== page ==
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Proponents hope the new panel will reverse the lack of recognition of biodiversity loss by policymakers around the world

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UN biodiversity panel 'a dream of many scientists'

Ecologist

15th June, 2010

A UN panel similar to the one for climate change has been given the go-ahead by world leaders with an admission they had failed to heed scientific warnings about biodiversity loss

An international panel will be created next year to peer-review scientific research on biodiversity and ecosystems and act as a stronger collective voice to get world governments to act.

The Intergovernmental Science Policy Platform on Biodiversity and Ecosystem Services (IPBES) will not undertake its own research but instead will, according to a policy statement, 'identify and prioritise key scientific information for policymakers'.

Announcing the creation of the panel, the UN Environment Programme (UNEP) admitted many of the worrying findings about biodiversity loss over recent years had failed to translate into 'meaningful and decisive action' by governments in national policies.

Some scientists, for example, claim that evidence about deoxygenated dead zones in the world’s oceans took too long to reach policy-makers. Likewise, they say stronger arguments about the pros and cons of promoting biofuels could also have been provided quicker.

Biodiversity invisible


One recent study, The Economics of Ecosystems and Biodiversity (TEEB) report, estimated that the steady loss of forests, soils, wetlands, fisheries and diversity was costing the world between £1.2-2.8 trillion a year.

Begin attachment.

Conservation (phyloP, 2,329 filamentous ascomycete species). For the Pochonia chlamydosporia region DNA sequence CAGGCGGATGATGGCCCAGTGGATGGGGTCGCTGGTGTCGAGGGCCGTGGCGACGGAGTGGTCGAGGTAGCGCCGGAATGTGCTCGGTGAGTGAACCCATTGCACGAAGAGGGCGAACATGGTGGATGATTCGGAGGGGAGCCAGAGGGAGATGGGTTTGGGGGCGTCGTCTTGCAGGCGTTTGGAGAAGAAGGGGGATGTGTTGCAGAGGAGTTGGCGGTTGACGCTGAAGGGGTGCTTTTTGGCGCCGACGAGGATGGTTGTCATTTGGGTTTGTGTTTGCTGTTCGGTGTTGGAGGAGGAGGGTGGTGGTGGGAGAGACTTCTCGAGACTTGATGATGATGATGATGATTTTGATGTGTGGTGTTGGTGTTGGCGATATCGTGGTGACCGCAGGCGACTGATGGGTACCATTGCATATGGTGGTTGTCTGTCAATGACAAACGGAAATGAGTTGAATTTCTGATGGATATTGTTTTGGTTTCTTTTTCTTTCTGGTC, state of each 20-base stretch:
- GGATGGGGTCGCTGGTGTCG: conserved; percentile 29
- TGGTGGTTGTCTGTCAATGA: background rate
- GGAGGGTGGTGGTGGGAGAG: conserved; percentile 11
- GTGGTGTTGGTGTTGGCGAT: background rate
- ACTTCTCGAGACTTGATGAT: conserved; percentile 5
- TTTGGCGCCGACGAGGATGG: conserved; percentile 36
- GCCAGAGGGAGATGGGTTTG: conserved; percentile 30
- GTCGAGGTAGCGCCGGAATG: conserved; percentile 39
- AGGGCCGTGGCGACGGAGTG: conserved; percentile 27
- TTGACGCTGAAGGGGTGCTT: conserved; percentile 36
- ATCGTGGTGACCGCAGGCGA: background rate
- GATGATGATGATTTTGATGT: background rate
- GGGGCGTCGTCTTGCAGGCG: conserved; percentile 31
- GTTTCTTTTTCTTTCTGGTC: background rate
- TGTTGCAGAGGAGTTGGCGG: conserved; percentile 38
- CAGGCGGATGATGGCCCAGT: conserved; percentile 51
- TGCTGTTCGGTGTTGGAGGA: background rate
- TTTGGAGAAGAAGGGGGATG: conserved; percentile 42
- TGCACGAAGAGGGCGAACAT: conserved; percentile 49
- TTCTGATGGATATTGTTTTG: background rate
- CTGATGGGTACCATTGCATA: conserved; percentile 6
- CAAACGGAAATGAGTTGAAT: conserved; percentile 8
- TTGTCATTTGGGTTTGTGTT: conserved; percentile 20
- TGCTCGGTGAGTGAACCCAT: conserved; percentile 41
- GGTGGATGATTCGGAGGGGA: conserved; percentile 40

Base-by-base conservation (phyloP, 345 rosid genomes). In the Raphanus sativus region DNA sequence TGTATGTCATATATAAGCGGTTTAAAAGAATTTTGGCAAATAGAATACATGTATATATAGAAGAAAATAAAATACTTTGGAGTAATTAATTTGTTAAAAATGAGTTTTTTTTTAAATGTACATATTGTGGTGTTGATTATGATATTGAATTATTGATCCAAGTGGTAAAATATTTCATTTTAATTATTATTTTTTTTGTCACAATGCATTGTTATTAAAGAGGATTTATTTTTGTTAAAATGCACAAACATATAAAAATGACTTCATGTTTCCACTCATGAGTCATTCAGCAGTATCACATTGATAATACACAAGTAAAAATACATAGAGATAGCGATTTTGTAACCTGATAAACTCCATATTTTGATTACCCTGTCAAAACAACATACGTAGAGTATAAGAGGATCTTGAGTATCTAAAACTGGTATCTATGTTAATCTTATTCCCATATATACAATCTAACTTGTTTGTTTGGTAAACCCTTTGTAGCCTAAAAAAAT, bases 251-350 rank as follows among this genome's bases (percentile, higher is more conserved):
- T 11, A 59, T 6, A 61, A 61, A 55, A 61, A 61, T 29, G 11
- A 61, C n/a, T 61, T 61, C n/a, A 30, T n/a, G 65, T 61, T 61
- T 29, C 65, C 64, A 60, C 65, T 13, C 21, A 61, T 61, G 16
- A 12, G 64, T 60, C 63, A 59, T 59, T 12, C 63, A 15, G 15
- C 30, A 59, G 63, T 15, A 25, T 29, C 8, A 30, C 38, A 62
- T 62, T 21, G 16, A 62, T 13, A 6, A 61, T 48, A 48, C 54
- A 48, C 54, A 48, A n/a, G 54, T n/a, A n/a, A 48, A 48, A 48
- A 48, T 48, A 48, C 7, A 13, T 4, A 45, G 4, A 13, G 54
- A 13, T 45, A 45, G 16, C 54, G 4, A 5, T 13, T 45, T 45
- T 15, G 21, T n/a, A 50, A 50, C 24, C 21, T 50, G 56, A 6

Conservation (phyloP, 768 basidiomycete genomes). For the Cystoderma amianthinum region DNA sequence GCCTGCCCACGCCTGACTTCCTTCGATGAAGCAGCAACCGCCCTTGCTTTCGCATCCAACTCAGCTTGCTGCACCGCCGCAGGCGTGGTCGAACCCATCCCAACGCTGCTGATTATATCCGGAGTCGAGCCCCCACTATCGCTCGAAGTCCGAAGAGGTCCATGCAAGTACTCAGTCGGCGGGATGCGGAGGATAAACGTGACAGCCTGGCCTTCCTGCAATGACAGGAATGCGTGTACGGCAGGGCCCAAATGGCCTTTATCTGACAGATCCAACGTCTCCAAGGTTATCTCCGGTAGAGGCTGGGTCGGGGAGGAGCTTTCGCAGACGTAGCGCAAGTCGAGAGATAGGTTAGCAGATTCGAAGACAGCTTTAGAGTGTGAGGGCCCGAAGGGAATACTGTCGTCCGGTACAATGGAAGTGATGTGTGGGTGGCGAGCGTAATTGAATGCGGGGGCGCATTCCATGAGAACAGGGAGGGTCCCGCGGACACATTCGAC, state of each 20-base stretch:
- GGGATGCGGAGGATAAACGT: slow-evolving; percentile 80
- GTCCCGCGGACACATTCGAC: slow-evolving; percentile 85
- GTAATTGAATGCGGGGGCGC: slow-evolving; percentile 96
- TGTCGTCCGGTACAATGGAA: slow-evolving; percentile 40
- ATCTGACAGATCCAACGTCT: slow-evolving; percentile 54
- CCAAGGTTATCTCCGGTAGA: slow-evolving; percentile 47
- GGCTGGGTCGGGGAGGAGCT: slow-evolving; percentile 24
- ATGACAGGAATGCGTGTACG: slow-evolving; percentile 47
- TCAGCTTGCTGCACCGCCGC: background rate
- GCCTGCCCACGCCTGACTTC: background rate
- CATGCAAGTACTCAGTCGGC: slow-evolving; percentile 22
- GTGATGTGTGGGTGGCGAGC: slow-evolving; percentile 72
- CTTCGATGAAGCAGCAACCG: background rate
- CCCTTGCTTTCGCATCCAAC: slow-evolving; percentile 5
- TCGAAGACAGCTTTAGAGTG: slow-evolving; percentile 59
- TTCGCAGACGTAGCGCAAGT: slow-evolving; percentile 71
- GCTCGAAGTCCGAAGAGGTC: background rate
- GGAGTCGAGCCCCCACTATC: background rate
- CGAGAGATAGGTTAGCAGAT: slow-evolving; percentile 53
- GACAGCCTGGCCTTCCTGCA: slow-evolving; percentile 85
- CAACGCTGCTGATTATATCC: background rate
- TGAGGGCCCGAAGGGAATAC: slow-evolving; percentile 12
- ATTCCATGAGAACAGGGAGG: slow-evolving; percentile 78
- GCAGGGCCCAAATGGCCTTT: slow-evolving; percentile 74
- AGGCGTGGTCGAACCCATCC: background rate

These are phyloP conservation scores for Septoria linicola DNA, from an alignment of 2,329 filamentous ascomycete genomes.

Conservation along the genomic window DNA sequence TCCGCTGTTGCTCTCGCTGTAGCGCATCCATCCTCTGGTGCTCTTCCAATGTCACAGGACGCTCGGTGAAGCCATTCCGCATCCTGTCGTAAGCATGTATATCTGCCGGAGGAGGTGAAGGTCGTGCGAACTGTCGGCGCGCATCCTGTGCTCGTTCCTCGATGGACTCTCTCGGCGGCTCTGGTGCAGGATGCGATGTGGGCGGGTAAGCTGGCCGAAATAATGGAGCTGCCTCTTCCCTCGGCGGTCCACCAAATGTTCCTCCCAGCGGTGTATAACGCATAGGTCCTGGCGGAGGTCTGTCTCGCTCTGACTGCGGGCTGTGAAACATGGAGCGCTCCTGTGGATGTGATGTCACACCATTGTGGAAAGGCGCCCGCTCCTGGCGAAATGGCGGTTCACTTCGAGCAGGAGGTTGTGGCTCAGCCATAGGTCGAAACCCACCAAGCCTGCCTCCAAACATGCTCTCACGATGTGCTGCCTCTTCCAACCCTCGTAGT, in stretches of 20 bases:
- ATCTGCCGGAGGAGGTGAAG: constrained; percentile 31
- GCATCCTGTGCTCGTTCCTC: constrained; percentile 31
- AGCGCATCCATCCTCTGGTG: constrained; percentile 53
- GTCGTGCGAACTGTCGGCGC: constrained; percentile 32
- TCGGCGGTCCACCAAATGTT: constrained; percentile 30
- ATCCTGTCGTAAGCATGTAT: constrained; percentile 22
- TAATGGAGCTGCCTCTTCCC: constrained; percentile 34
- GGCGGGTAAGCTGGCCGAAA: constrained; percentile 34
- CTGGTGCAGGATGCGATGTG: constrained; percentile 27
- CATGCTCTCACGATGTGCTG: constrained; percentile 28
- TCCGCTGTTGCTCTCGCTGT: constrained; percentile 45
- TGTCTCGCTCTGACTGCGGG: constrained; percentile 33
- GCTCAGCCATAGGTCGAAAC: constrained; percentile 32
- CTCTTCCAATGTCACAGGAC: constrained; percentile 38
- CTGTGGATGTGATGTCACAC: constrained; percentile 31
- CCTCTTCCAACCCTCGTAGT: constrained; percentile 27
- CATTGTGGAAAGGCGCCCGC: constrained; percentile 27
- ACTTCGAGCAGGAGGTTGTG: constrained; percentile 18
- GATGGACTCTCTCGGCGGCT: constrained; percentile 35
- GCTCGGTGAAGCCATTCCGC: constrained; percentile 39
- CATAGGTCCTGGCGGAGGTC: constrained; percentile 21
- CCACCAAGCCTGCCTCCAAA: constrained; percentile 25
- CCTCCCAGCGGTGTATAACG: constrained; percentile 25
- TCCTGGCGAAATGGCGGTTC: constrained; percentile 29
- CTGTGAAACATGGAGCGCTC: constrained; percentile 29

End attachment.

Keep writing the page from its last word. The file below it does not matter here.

However, despite the findings, study author Pavan Sukhdev says the value of biodiversity remains 'invisible' in government economic accounting.

'We are running down our natural capital stock without understanding the value of what we are losing,' he said.

UNEP secretary general Achim Steiner said he hoped the IPBES panel would be a 'breakthrough' in organising a global response from national governments to biodiversity loss.

A policy statement also confirmed the panel would 'recognise and respect the contribution of indigenous and local knowledge to the conservation and sustainable use of biodiversity and ecosystems'.

The panel, once it is approved by the UN later this year, will be independent and made up of a cross-section of scientists from around the world. It is expected to start work in 2011.

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Intergovernmental Science Policy Platform on Biodiversity and Ecosystem Services

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